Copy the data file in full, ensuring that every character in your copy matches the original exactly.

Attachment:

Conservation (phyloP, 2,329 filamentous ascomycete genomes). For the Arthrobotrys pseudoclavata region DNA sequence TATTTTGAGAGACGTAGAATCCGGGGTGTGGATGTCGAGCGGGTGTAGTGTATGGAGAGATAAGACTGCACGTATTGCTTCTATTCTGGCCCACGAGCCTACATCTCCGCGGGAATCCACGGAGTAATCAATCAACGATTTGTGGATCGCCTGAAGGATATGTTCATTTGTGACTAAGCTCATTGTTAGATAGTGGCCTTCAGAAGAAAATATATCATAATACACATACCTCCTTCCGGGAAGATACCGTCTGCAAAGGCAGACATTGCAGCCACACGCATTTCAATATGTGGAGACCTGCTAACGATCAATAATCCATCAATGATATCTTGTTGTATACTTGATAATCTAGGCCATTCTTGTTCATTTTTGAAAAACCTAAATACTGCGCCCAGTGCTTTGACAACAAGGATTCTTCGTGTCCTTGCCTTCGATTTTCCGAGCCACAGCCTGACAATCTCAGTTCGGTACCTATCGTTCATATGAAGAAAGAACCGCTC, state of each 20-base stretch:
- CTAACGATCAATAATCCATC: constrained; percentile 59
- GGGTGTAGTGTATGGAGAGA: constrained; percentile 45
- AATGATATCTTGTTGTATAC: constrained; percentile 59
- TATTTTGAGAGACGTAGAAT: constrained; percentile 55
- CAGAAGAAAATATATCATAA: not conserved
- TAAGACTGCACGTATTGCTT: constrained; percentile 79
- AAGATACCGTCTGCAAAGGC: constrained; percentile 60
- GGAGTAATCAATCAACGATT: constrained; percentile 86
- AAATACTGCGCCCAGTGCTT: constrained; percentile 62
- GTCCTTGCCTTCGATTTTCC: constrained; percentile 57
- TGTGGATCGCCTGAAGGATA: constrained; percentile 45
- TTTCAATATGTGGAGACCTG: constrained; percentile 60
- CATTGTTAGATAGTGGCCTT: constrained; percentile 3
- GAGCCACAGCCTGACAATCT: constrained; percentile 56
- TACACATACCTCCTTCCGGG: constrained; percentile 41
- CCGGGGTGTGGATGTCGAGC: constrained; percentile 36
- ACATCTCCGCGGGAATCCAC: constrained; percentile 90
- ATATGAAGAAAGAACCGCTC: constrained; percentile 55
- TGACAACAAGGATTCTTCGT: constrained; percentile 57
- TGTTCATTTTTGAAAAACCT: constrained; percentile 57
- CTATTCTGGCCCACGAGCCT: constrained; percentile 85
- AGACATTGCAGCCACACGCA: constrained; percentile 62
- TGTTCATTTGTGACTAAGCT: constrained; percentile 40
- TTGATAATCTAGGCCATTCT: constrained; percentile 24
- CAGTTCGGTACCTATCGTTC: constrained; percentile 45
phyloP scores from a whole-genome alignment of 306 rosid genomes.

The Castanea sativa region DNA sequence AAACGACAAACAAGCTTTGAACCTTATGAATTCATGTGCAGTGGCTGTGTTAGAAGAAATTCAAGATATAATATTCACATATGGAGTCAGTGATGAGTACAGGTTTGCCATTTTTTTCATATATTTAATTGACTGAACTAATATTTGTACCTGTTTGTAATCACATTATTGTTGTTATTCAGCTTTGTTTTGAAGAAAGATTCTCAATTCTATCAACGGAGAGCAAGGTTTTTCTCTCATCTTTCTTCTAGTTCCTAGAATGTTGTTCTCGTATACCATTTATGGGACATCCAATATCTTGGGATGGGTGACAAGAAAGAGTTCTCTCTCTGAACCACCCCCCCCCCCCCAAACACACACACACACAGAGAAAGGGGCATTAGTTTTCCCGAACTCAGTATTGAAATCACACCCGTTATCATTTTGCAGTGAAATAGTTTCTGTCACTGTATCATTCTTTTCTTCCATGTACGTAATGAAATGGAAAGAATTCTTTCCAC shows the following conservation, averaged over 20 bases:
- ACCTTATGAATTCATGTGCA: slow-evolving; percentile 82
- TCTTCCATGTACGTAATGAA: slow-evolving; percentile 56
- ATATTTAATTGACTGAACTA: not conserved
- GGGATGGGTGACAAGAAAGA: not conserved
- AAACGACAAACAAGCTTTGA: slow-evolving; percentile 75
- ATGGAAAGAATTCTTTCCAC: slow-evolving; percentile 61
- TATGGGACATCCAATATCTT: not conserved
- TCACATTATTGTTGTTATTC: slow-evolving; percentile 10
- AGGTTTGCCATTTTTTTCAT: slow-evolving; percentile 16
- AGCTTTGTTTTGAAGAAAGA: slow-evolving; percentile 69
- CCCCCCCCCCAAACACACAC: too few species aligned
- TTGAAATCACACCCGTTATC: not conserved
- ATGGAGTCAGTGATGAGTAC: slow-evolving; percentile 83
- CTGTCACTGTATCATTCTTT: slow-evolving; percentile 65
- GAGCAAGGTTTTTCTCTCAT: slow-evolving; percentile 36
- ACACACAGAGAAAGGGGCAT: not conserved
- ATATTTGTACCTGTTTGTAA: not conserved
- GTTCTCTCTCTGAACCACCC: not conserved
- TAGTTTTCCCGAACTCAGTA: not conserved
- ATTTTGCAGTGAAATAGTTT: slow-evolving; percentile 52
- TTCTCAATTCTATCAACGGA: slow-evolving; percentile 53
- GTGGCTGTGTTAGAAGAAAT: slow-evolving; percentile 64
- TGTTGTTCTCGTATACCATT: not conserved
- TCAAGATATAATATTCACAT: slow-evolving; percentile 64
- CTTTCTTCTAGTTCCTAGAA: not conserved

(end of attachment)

Conservation (phyloP, 2,329 filamentous ascomycete genomes). For the Arthrobotrys pseudoclavata region DNA sequence TATTTTGAGAGACGTAGAATCCGGGGTGTGGATGTCGAGCGGGTGTAGTGTATGGAGAGATAAGACTGCACGTATTGCTTCTATTCTGGCCCACGAGCCTACATCTCCGCGGGAATCCACGGAGTAATCAATCAACGATTTGTGGATCGCCTGAAGGATATGTTCATTTGTGACTAAGCTCATTGTTAGATAGTGGCCTTCAGAAGAAAATATATCATAATACACATACCTCCTTCCGGGAAGATACCGTCTGCAAAGGCAGACATTGCAGCCACACGCATTTCAATATGTGGAGACCTGCTAACGATCAATAATCCATCAATGATATCTTGTTGTATACTTGATAATCTAGGCCATTCTTGTTCATTTTTGAAAAACCTAAATACTGCGCCCAGTGCTTTGACAACAAGGATTCTTCGTGTCCTTGCCTTCGATTTTCCGAGCCACAGCCTGACAATCTCAGTTCGGTACCTATCGTTCATATGAAGAAAGAACCGCTC, state of each 20-base stretch:
- CTAACGATCAATAATCCATC: constrained; percentile 59
- GGGTGTAGTGTATGGAGAGA: constrained; percentile 45
- AATGATATCTTGTTGTATAC: constrained; percentile 59
- TATTTTGAGAGACGTAGAAT: constrained; percentile 55
- CAGAAGAAAATATATCATAA: not conserved
- TAAGACTGCACGTATTGCTT: constrained; percentile 79
- AAGATACCGTCTGCAAAGGC: constrained; percentile 60
- GGAGTAATCAATCAACGATT: constrained; percentile 86
- AAATACTGCGCCCAGTGCTT: constrained; percentile 62
- GTCCTTGCCTTCGATTTTCC: constrained; percentile 57
- TGTGGATCGCCTGAAGGATA: constrained; percentile 45
- TTTCAATATGTGGAGACCTG: constrained; percentile 60
- CATTGTTAGATAGTGGCCTT: constrained; percentile 3
- GAGCCACAGCCTGACAATCT: constrained; percentile 56
- TACACATACCTCCTTCCGGG: constrained; percentile 41
- CCGGGGTGTGGATGTCGAGC: constrained; percentile 36
- ACATCTCCGCGGGAATCCAC: constrained; percentile 90
- ATATGAAGAAAGAACCGCTC: constrained; percentile 55
- TGACAACAAGGATTCTTCGT: constrained; percentile 57
- TGTTCATTTTTGAAAAACCT: constrained; percentile 57
- CTATTCTGGCCCACGAGCCT: constrained; percentile 85
- AGACATTGCAGCCACACGCA: constrained; percentile 62
- TGTTCATTTGTGACTAAGCT: constrained; percentile 40
- TTGATAATCTAGGCCATTCT: constrained; percentile 24
- CAGTTCGGTACCTATCGTTC: constrained; percentile 45
phyloP scores from a whole-genome alignment of 306 rosid genomes.

The Castanea sativa region DNA sequence AAACGACAAACAAGCTTTGAACCTTATGAATTCATGTGCAGTGGCTGTGTTAGAAGAAATTCAAGATATAATATTCACATATGGAGTCAGTGATGAGTACAGGTTTGCCATTTTTTTCATATATTTAATTGACTGAACTAATATTTGTACCTGTTTGTAATCACATTATTGTTGTTATTCAGCTTTGTTTTGAAGAAAGATTCTCAATTCTATCAACGGAGAGCAAGGTTTTTCTCTCATCTTTCTTCTAGTTCCTAGAATGTTGTTCTCGTATACCATTTATGGGACATCCAATATCTTGGGATGGGTGACAAGAAAGAGTTCTCTCTCTGAACCACCCCCCCCCCCCCAAACACACACACACACAGAGAAAGGGGCATTAGTTTTCCCGAACTCAGTATTGAAATCACACCCGTTATCATTTTGCAGTGAAATAGTTTCTGTCACTGTATCATTCTTTTCTTCCATGTACGTAATGAAATGGAAAGAATTCTTTCCAC shows the following conservation, averaged over 20 bases:
- ACCTTATGAATTCATGTGCA: slow-evolving; percentile 82
- TCTTCCATGTACGTAATGAA: slow-evolving; percentile 56
- ATATTTAATTGACTGAACTA: not conserved
- GGGATGGGTGACAAGAAAGA: not conserved
- AAACGACAAACAAGCTTTGA: slow-evolving; percentile 75
- ATGGAAAGAATTCTTTCCAC: slow-evolving; percentile 61
- TATGGGACATCCAATATCTT: not conserved
- TCACATTATTGTTGTTATTC: slow-evolving; percentile 10
- AGGTTTGCCATTTTTTTCAT: slow-evolving; percentile 16
- AGCTTTGTTTTGAAGAAAGA: slow-evolving; percentile 69
- CCCCCCCCCCAAACACACAC: too few species aligned
- TTGAAATCACACCCGTTATC: not conserved
- ATGGAGTCAGTGATGAGTAC: slow-evolving; percentile 83
- CTGTCACTGTATCATTCTTT: slow-evolving; percentile 65
- GAGCAAGGTTTTTCTCTCAT: slow-evolving; percentile 36
- ACACACAGAGAAAGGGGCAT: not conserved
- ATATTTGTACCTGTTTGTAA: not conserved
- GTTCTCTCTCTGAACCACCC: not conserved
- TAGTTTTCCCGAACTCAGTA: not conserved
- ATTTTGCAGTGAAATAGTTT: slow-evolving; percentile 52
- TTCTCAATTCTATCAACGGA: slow-evolving; percentile 53
- GTGGCTGTGTTAGAAGAAAT: slow-evolving; percentile 64
- TGTTGTTCTCGTATACCATT: not conserved
- TCAAGATATAATATTCACAT: slow-evolving; percentile 64
- CTTTCTTCTAGTTCCTAGAA: not conserved